Monday, May 31, 2010

Ordinary Time

There are some (and even some who visit this blog) who disdain everything Roman -- especially when it comes to the calendar -- but I sort of like the generic designation of the Sundays after Pentecost as ordinary time.  It is indeed the ordinary time in a practical way when compared to the feast and festival portion of the calendar which is anything but ordinary.  In contrast to this, the Sundays after Pentecost (or Trinity) are ordinary Sundays that unfold the Kingdom of God through the teachings of Jesus.  It may not be the normal part of the Church Year but it is the ordinary portion of that calendar.  And, truth to be told, I am ready for it.  Aside from a few saints days that will give us a distraction from this unfolding of truth in word, parable, and sermon, it is ordinary time.  No one can sustain a focus so festively marked as the first half of the Church Year (unless you are one of those who treats this section as ordinary time).  No, we need a time "off" of the festival cycle and I am thankful for the wisdom of those who ordered the Church Year in this way.  Now, granted, no Sunday is ordinary when Christ is present among us to bestow the promise of His Word proclaimed and feed us at His table, but I like this designation.  Ordinary time.  It's a keeper....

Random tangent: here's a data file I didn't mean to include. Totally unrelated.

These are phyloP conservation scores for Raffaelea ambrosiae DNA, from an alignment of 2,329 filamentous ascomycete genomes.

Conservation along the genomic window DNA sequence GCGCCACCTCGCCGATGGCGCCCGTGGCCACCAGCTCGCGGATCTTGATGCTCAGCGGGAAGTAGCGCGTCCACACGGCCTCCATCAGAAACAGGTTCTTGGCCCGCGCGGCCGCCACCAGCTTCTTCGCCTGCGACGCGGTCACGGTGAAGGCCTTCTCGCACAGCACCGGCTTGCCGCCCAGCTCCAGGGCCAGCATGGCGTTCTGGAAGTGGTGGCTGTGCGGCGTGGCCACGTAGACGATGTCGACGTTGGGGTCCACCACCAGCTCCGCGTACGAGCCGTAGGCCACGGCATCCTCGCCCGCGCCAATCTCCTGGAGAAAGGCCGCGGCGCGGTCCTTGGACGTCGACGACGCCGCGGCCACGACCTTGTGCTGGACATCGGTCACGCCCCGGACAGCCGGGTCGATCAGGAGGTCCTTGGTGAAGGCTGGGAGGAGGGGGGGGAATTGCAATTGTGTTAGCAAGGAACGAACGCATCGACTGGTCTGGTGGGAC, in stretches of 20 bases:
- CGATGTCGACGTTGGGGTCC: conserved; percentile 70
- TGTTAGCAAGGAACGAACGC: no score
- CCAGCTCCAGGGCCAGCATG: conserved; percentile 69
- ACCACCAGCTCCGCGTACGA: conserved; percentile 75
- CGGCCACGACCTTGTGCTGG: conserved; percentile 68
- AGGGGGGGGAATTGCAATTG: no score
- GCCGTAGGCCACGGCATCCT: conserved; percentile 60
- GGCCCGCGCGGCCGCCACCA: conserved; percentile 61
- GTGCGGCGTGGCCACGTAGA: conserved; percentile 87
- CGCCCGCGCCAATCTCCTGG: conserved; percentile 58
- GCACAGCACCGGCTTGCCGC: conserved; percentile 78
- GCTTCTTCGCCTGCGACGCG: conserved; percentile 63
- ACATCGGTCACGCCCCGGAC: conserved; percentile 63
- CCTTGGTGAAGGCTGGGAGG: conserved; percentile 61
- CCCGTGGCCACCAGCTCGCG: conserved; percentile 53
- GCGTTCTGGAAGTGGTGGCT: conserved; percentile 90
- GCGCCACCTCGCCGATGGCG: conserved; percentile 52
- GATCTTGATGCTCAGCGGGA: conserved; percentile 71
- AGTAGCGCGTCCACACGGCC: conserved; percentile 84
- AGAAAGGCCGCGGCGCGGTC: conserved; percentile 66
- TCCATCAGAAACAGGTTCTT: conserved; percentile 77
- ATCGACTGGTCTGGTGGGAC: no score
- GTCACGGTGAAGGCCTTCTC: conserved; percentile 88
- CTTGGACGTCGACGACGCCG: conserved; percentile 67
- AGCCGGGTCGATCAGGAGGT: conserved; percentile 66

1 comment:

Dr.D said...

Ah, but for the Romans, this is not the beginning of "ordinary time" but rather the resumption of the same. The have patches of "ordinary time back after Christmas, on what were the "gesima" Sundays, if I recall correctly, and then snatches here and there when they can't find anything else going on. I am afraid I am one of those to whom you referred regarding Roman calendar.

I would suggest that there is another way to look at the entire Church year, however. The first half of the year propounds the principal dogmas of the faith: the Incarnation (Christmas), the Crucifixion and Resurrection (Lent/Easter), the Ascension, and finally the coming of the Holy Ghost at Pentecost. We spend different amounts of time on each one, but they are all there. During Trinitytide, the lessons and our preaching focuses on living the Christian life, the process of sanctification. The propers for the first Sundays particularly deal with purging our lives of manifest sin. Then the focus shifts toward illumination and the cleansing of our minds of sin, just as our bodies have been cleansed. Toward the end of Trinity, the focus shifts again toward union with Christ in His heavenly Kingdom. Thus there is a lot more too this than simply "ordinary time."